Respiratory Bacterial Infection in Rabbits



Your rabbit will be treated on an outpatient basis unless surgery is indicated, or the rabbit is exhibiting signs of severe illness, such as blood infection or pneumonia. Treatment will be focused on treating the symptoms of sneezing and fever. Hydration, nutrition, warmth, and hygiene (keeping the nostrils clean) are of primary importance. Antibiotics and antimicrobials will be prescribed for eliminating the bacterial infection, and pain medications or light sedatives may be prescribed while your rabbit recovers.


If your rabbit is having trouble breathing, humidification of the environment often helps to mobilize nasal discharge and makes the rabbit more comfortable. Saline nebulization (application by liquid spray) may be helpful for humidification of the nostrils as well. If indicated, your doctor may also prescribe oxygen supplementation, and quarantine to a low stress environment. Daily treatment will include gently flushing the eyes and nose ducts to clear the passages of solidified materials before they can crust over the open passages.


If surgical intervention was necessary, or if there were abscesses, you will also need to apply wound care to your rabbit's wound as it heals, bandaging and cleansing as necessary. Multiple surgeries may be involved if there are severe abscesses in the head/brain.


Living and Management


The Pasteurella multocida bacterium is highly contagious. You will need to quarantine your rabbit from other rabbits until it has been cleared of the infection and take extra care in keeping the environment and your personal self sanitized to prevent spreading the infection. Restrict your rabbit's activity if there is shortness of breath, or after surgery, setting aside a warm, quiet environment where it can recover.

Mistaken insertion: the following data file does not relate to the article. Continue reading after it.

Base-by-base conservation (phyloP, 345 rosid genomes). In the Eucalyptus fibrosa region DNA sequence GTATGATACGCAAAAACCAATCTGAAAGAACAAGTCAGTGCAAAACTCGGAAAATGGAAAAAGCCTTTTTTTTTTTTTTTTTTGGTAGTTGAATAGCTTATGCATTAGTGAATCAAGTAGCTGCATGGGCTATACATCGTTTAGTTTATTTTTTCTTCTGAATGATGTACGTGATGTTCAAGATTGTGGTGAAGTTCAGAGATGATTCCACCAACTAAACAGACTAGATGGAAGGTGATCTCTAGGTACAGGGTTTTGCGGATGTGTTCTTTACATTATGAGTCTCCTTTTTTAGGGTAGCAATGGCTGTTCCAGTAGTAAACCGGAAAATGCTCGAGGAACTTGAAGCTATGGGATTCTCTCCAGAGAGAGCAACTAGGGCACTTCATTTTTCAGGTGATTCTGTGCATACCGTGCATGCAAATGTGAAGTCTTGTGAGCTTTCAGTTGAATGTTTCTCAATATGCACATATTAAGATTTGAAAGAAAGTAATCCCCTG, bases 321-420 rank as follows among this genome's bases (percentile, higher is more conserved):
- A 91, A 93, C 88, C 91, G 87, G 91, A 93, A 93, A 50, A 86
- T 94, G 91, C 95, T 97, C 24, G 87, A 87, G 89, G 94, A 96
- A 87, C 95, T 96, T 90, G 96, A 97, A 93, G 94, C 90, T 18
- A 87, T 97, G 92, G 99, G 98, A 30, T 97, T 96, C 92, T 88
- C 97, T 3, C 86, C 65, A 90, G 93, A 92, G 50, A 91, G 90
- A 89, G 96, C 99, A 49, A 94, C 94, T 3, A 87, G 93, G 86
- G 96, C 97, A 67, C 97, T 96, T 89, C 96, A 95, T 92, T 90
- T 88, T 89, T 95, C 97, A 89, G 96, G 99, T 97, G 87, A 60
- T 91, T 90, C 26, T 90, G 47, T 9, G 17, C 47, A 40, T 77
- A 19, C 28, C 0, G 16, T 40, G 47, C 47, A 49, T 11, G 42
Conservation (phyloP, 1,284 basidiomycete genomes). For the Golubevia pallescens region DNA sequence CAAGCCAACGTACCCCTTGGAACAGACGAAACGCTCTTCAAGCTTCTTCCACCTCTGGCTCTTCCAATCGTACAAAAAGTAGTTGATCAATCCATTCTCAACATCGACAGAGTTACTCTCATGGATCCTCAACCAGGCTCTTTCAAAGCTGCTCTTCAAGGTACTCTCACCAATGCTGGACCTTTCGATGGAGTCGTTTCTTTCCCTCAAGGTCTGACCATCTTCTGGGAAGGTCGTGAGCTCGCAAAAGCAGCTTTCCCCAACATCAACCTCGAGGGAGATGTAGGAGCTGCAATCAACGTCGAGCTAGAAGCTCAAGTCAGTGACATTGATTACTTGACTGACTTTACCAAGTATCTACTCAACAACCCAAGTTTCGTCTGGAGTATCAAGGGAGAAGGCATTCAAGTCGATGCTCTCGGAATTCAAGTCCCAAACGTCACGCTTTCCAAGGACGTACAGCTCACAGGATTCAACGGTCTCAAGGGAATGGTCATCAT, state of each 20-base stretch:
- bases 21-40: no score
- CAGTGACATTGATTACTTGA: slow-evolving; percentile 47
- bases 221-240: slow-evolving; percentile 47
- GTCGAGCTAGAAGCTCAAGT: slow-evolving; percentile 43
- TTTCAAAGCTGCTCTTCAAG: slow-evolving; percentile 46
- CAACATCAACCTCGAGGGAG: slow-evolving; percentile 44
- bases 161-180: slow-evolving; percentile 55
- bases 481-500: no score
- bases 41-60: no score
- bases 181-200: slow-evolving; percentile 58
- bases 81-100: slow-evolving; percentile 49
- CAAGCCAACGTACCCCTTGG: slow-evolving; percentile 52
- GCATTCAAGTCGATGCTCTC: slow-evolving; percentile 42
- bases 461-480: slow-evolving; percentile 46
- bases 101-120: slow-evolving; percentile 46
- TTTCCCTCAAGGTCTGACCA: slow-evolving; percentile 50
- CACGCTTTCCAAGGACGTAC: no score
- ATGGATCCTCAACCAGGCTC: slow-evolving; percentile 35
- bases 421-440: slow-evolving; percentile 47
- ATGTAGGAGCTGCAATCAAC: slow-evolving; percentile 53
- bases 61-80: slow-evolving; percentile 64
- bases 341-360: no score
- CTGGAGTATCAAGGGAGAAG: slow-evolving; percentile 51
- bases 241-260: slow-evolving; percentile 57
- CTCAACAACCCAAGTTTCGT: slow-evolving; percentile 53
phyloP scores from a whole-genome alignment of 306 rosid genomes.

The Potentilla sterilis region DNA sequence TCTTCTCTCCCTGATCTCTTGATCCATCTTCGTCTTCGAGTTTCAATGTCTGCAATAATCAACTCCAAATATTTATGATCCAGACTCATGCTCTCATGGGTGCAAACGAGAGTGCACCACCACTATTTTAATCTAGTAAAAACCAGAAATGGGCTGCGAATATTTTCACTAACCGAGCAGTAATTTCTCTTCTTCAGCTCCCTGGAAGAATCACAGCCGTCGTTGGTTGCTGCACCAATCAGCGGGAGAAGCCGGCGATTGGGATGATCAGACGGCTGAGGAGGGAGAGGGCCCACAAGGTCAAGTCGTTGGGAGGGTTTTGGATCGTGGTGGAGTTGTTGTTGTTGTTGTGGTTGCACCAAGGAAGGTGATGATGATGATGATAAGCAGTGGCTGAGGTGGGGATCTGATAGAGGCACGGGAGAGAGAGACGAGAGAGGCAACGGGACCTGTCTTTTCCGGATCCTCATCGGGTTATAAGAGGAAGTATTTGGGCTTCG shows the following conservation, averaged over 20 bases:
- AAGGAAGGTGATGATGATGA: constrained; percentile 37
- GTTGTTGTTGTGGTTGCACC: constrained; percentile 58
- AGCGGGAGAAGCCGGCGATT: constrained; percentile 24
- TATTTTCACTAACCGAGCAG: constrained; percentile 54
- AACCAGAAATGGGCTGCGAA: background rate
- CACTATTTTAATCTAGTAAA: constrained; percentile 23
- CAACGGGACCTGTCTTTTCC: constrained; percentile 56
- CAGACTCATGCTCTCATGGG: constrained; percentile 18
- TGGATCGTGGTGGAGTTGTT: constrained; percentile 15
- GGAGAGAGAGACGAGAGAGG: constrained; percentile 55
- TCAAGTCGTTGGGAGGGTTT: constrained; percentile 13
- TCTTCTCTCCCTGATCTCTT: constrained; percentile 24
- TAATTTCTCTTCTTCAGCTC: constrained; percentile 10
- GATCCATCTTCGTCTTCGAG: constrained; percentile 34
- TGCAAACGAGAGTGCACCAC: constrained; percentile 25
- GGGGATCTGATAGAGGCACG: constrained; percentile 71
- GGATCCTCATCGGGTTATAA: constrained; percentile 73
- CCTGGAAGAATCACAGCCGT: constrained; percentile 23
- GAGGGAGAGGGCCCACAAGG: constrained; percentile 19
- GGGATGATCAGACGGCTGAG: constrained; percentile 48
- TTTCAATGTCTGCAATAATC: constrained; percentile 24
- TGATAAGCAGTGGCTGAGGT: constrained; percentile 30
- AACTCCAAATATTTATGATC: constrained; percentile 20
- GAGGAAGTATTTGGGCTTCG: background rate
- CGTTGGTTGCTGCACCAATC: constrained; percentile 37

If the rabbit is not too tired, encourage it to exercise (hopping) for at least 10-15 minutes every 6-8 hours, as activity promotes gastric motility. It is absolutely imperative that the rabbit continue to eat regularly during and following treatment. Encourage oral fluid intake by offering fresh water, wetting leafy vegetables, or flavoring water with vegetable juice, and offer a large selection of fresh, moistened greens such as cilantro, romaine lettuce, parsley, carrot tops, dandelion greens, spinach, collard greens, etc., and good-quality grass hay, along with its usual pelleted diet, as the initial goal is to get the rabbit to eat. If the rabbit cannot eat, you will need to feed it a gruel mixture using a feeding syringe.


High-carbohydrate, high-fat nutritional supplements are contraindicated. In some cases this condition may lead to long standing sinusitis with recurrence, the results depend on the length of infection, the strain of the bacteria, and the strength of the rabbit's immune system.